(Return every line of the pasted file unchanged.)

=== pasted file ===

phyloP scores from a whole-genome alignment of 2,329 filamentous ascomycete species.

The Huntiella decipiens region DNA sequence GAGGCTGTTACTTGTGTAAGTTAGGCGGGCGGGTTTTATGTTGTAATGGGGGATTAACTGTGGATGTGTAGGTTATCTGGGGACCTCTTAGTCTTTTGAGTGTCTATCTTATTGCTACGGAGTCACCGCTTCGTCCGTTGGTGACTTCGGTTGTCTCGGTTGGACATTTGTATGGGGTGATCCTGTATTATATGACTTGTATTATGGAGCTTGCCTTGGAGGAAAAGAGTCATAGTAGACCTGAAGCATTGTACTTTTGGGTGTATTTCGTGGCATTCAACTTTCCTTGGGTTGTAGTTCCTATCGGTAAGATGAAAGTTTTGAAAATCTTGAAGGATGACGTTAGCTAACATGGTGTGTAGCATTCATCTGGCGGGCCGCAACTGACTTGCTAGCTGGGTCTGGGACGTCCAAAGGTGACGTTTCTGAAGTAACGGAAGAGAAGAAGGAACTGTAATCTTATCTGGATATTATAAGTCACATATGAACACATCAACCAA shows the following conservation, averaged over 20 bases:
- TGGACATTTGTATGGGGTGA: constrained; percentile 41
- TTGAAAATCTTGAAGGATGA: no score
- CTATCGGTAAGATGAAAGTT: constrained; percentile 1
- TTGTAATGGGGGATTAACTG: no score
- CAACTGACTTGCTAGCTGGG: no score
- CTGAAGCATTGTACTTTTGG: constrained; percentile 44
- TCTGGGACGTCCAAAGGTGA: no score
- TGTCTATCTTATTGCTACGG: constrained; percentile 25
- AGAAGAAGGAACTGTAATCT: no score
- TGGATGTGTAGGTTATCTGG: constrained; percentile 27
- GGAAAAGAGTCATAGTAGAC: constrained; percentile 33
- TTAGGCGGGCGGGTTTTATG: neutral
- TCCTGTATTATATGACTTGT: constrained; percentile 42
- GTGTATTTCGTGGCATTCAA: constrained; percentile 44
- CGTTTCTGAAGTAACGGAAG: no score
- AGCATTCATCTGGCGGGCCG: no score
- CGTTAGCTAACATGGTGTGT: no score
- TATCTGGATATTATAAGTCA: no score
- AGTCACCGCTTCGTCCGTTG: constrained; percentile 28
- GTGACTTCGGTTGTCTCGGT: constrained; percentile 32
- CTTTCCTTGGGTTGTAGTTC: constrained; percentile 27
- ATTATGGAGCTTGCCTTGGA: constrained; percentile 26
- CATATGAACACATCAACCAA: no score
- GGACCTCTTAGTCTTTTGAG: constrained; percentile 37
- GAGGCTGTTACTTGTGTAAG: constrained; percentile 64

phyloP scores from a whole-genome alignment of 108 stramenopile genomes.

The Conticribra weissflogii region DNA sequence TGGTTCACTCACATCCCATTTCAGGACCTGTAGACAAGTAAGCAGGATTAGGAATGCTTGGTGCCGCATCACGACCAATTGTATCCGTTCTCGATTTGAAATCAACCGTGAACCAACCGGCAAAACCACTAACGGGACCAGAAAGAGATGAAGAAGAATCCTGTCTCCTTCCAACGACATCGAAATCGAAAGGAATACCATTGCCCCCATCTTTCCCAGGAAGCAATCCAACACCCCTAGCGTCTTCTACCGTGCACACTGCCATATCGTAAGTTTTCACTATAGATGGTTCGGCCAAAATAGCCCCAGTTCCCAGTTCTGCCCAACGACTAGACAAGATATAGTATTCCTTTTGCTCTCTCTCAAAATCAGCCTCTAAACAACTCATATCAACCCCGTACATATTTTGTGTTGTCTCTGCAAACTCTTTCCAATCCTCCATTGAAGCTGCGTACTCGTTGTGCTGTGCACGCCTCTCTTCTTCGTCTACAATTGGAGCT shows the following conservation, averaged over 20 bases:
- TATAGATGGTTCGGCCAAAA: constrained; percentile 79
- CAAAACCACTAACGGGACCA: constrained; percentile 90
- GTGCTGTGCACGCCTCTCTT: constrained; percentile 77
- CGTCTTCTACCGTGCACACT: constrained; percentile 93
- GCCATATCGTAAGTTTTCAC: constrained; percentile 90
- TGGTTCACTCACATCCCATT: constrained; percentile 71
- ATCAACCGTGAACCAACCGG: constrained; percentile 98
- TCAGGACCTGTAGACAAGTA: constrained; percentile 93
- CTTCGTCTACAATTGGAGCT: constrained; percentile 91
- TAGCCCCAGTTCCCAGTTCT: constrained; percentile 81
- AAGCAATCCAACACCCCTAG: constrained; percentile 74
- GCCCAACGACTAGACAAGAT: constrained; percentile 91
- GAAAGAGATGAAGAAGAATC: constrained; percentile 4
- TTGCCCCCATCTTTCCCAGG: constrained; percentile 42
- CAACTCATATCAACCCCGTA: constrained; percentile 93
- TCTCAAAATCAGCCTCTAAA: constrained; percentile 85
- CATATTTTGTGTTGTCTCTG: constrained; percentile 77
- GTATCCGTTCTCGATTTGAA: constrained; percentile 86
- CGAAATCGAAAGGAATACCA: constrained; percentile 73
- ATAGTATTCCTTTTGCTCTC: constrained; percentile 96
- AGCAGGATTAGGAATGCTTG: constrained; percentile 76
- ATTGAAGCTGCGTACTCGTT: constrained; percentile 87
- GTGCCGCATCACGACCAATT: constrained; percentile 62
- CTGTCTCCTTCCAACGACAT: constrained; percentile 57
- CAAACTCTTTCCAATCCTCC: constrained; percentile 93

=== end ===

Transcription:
phyloP scores from a whole-genome alignment of 2,329 filamentous ascomycete species.

The Huntiella decipiens region DNA sequence GAGGCTGTTACTTGTGTAAGTTAGGCGGGCGGGTTTTATGTTGTAATGGGGGATTAACTGTGGATGTGTAGGTTATCTGGGGACCTCTTAGTCTTTTGAGTGTCTATCTTATTGCTACGGAGTCACCGCTTCGTCCGTTGGTGACTTCGGTTGTCTCGGTTGGACATTTGTATGGGGTGATCCTGTATTATATGACTTGTATTATGGAGCTTGCCTTGGAGGAAAAGAGTCATAGTAGACCTGAAGCATTGTACTTTTGGGTGTATTTCGTGGCATTCAACTTTCCTTGGGTTGTAGTTCCTATCGGTAAGATGAAAGTTTTGAAAATCTTGAAGGATGACGTTAGCTAACATGGTGTGTAGCATTCATCTGGCGGGCCGCAACTGACTTGCTAGCTGGGTCTGGGACGTCCAAAGGTGACGTTTCTGAAGTAACGGAAGAGAAGAAGGAACTGTAATCTTATCTGGATATTATAAGTCACATATGAACACATCAACCAA shows the following conservation, averaged over 20 bases:
- TGGACATTTGTATGGGGTGA: constrained; percentile 41
- TTGAAAATCTTGAAGGATGA: no score
- CTATCGGTAAGATGAAAGTT: constrained; percentile 1
- TTGTAATGGGGGATTAACTG: no score
- CAACTGACTTGCTAGCTGGG: no score
- CTGAAGCATTGTACTTTTGG: constrained; percentile 44
- TCTGGGACGTCCAAAGGTGA: no score
- TGTCTATCTTATTGCTACGG: constrained; percentile 25
- AGAAGAAGGAACTGTAATCT: no score
- TGGATGTGTAGGTTATCTGG: constrained; percentile 27
- GGAAAAGAGTCATAGTAGAC: constrained; percentile 33
- TTAGGCGGGCGGGTTTTATG: neutral
- TCCTGTATTATATGACTTGT: constrained; percentile 42
- GTGTATTTCGTGGCATTCAA: constrained; percentile 44
- CGTTTCTGAAGTAACGGAAG: no score
- AGCATTCATCTGGCGGGCCG: no score
- CGTTAGCTAACATGGTGTGT: no score
- TATCTGGATATTATAAGTCA: no score
- AGTCACCGCTTCGTCCGTTG: constrained; percentile 28
- GTGACTTCGGTTGTCTCGGT: constrained; percentile 32
- CTTTCCTTGGGTTGTAGTTC: constrained; percentile 27
- ATTATGGAGCTTGCCTTGGA: constrained; percentile 26
- CATATGAACACATCAACCAA: no score
- GGACCTCTTAGTCTTTTGAG: constrained; percentile 37
- GAGGCTGTTACTTGTGTAAG: constrained; percentile 64

phyloP scores from a whole-genome alignment of 108 stramenopile genomes.

The Conticribra weissflogii region DNA sequence TGGTTCACTCACATCCCATTTCAGGACCTGTAGACAAGTAAGCAGGATTAGGAATGCTTGGTGCCGCATCACGACCAATTGTATCCGTTCTCGATTTGAAATCAACCGTGAACCAACCGGCAAAACCACTAACGGGACCAGAAAGAGATGAAGAAGAATCCTGTCTCCTTCCAACGACATCGAAATCGAAAGGAATACCATTGCCCCCATCTTTCCCAGGAAGCAATCCAACACCCCTAGCGTCTTCTACCGTGCACACTGCCATATCGTAAGTTTTCACTATAGATGGTTCGGCCAAAATAGCCCCAGTTCCCAGTTCTGCCCAACGACTAGACAAGATATAGTATTCCTTTTGCTCTCTCTCAAAATCAGCCTCTAAACAACTCATATCAACCCCGTACATATTTTGTGTTGTCTCTGCAAACTCTTTCCAATCCTCCATTGAAGCTGCGTACTCGTTGTGCTGTGCACGCCTCTCTTCTTCGTCTACAATTGGAGCT shows the following conservation, averaged over 20 bases:
- TATAGATGGTTCGGCCAAAA: constrained; percentile 79
- CAAAACCACTAACGGGACCA: constrained; percentile 90
- GTGCTGTGCACGCCTCTCTT: constrained; percentile 77
- CGTCTTCTACCGTGCACACT: constrained; percentile 93
- GCCATATCGTAAGTTTTCAC: constrained; percentile 90
- TGGTTCACTCACATCCCATT: constrained; percentile 71
- ATCAACCGTGAACCAACCGG: constrained; percentile 98
- TCAGGACCTGTAGACAAGTA: constrained; percentile 93
- CTTCGTCTACAATTGGAGCT: constrained; percentile 91
- TAGCCCCAGTTCCCAGTTCT: constrained; percentile 81
- AAGCAATCCAACACCCCTAG: constrained; percentile 74
- GCCCAACGACTAGACAAGAT: constrained; percentile 91
- GAAAGAGATGAAGAAGAATC: constrained; percentile 4
- TTGCCCCCATCTTTCCCAGG: constrained; percentile 42
- CAACTCATATCAACCCCGTA: constrained; percentile 93
- TCTCAAAATCAGCCTCTAAA: constrained; percentile 85
- CATATTTTGTGTTGTCTCTG: constrained; percentile 77
- GTATCCGTTCTCGATTTGAA: constrained; percentile 86
- CGAAATCGAAAGGAATACCA: constrained; percentile 73
- ATAGTATTCCTTTTGCTCTC: constrained; percentile 96
- AGCAGGATTAGGAATGCTTG: constrained; percentile 76
- ATTGAAGCTGCGTACTCGTT: constrained; percentile 87
- GTGCCGCATCACGACCAATT: constrained; percentile 62
- CTGTCTCCTTCCAACGACAT: constrained; percentile 57
- CAAACTCTTTCCAATCCTCC: constrained; percentile 93